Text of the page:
I get that part of the syntax -  what I don't (or didn't) get is why
the two xpath operations I have are referring to the same document - I
assumed they would be scoped to only the data passed to the block.





On Jun 8, 2:35     
> On 08.06.2008 00:15, Paul Ash wrote:
>
>
>
> > I'm a bit of a newbie to Ruby, and to xpath..... and hoping someone herean give me the one-liner version of why this is failing.
>
> > I have an XML structure like:
>
> > <foos>
> > <foo>
> > <fooID>Foo1</fooID>
> > <subfoos>
> > <subfoo>
> > <subfooName>foobar1</subfooName>
> > </subfoo>
> > <subfoo>
> > <subfooName>foobar2</subfooName>
> > </subfoo>
> > </subfoos>
> > </foo>
> > <foo>
> > <fooID>Foo2</fooID>
> > <subfoos>
> > <subfoo>
> > <subfooName>foobar3</subfooName>
> > </subfoo>
> > <subfoo>
> > <subfooName>foobar4</subfooName>
> > </subfoo>
> > </subfoos>
> > </foo>
> > </foos>
>
> > And the code
>
> > doc.each_element('//foo') { |foo|
> >    ۧݮ
> >  
> >  ۢݮ
> >  
> >  
>
> > What I was expecting was a nested loop.. but what I get is:
>
> > doc.each_element('//foo') { |foo|
>
> > This iterator does what I expect.
>
> >  
>
> > This iterator seems to give me all instances of subFoo in doc, not just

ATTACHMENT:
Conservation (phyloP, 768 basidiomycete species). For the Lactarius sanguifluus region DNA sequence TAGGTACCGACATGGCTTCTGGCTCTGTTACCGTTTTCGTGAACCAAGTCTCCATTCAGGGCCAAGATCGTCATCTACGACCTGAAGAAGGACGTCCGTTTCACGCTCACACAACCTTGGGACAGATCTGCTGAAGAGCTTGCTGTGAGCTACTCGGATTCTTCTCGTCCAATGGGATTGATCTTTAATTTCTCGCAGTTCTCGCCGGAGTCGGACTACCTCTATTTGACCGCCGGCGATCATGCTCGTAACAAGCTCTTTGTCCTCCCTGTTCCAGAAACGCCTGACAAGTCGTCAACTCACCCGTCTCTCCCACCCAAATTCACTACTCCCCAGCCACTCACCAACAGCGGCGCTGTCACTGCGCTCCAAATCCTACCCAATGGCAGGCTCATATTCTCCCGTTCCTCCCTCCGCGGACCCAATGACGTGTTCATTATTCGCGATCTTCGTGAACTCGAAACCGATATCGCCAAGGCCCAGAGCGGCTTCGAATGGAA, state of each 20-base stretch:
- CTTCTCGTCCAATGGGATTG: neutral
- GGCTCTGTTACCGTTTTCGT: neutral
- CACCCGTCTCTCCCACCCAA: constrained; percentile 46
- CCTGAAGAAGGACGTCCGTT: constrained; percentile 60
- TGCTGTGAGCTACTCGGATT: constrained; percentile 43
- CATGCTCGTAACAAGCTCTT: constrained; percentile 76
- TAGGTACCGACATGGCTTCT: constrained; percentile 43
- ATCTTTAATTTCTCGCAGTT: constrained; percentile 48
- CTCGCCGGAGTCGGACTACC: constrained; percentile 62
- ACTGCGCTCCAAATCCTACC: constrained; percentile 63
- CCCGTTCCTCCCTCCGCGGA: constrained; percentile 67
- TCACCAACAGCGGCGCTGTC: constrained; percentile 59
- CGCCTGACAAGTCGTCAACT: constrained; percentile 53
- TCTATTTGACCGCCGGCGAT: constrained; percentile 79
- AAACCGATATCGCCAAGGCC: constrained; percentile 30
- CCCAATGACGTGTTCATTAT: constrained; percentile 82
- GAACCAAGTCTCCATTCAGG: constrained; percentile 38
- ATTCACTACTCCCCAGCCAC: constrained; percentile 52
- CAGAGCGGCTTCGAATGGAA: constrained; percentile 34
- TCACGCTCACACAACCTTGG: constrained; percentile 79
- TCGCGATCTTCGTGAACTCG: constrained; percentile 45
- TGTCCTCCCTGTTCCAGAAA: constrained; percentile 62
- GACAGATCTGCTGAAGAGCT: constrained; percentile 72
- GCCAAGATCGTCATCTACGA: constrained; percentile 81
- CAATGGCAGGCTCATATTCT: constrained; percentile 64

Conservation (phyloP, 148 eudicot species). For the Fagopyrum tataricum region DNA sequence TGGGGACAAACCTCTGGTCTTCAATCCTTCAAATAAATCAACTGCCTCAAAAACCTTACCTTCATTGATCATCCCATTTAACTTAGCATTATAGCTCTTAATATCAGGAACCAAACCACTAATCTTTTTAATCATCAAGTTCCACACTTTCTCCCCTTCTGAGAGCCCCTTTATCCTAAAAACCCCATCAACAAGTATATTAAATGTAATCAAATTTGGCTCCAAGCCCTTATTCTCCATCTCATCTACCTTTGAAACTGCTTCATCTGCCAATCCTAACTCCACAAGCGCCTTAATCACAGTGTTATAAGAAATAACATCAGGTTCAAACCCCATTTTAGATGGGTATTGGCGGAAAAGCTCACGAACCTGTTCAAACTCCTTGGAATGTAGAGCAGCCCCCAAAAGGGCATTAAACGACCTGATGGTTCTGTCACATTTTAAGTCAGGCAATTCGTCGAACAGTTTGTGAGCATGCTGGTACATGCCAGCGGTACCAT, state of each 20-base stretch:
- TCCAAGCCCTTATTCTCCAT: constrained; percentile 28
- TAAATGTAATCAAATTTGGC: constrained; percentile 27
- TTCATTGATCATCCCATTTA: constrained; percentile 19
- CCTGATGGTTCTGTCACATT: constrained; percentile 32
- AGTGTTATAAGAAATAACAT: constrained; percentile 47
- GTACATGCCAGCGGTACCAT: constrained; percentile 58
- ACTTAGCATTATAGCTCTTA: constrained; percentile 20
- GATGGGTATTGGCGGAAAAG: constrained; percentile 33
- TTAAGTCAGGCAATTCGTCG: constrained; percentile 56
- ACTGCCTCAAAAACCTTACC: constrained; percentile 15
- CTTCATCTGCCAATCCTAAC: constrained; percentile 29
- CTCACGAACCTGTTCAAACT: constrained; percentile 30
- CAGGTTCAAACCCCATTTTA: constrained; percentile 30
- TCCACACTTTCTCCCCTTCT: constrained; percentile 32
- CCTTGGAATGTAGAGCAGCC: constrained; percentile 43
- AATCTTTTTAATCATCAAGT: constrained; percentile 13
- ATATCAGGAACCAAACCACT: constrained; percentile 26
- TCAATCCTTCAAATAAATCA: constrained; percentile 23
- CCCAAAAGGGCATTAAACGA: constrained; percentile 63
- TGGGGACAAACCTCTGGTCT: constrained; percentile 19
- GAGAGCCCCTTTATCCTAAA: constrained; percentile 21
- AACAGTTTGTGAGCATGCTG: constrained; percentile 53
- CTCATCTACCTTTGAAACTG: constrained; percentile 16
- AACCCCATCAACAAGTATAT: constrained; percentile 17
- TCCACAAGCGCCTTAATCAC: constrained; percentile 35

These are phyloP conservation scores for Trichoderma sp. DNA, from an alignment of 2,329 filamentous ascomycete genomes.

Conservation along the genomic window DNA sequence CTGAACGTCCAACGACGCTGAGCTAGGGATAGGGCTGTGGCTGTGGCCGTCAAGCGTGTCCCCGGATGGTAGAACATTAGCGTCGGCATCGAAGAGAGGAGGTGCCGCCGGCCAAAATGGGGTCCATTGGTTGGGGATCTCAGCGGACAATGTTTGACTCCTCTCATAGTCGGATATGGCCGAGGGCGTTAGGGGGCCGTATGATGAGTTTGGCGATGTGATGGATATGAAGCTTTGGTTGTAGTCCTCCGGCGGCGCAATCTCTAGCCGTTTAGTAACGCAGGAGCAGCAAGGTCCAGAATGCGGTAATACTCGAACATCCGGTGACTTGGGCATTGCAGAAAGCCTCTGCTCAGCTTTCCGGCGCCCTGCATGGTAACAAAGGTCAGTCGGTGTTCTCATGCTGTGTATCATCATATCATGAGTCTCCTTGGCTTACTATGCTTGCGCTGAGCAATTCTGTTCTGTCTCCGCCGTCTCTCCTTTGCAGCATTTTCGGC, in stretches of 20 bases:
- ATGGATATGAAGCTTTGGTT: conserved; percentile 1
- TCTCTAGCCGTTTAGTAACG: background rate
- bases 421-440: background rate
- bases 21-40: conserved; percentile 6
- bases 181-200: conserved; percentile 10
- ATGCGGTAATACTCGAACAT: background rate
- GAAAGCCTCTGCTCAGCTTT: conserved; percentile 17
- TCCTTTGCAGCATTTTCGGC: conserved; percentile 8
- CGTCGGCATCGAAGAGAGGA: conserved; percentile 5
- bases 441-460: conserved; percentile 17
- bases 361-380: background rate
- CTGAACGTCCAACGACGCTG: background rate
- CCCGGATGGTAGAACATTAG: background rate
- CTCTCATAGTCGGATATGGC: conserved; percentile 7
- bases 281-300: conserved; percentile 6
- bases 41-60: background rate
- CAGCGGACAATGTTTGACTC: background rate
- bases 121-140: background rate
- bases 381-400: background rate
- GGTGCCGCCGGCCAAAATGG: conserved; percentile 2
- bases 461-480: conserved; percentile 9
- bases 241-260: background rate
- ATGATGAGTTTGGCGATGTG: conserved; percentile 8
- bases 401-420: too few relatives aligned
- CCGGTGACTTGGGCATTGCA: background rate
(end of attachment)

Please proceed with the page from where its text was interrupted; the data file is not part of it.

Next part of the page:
> > in the current instance of foo.
>
> > I'm sure this i just something about ruby that I don't understand... butan someone point me in the right direction?
>
> No, it's something about XPath that you do not understand. :-) //"
> means "from the root of the document", so you are iterating all "subfoo"
> elements each time.    >
> 1. do a single loop with an XPath expression that selects only "subfoo"
> below "foo"'s.
>
> 2. keep your nested loop but change the XPath expression to not start at
> the root. I believe it should be ".//subfoo".)
>
> These are the two pages I usually consult when in doubt about XPath
> expressions:
>
> http://www.w3schools.com/xpath/http://www.zvon.org/xxl/XPathTutorial/General/examples.html
>
> And then there's of course the standard:
>
> http://www.w3.org/TR/xpath
>
> Kind regards
>
> robert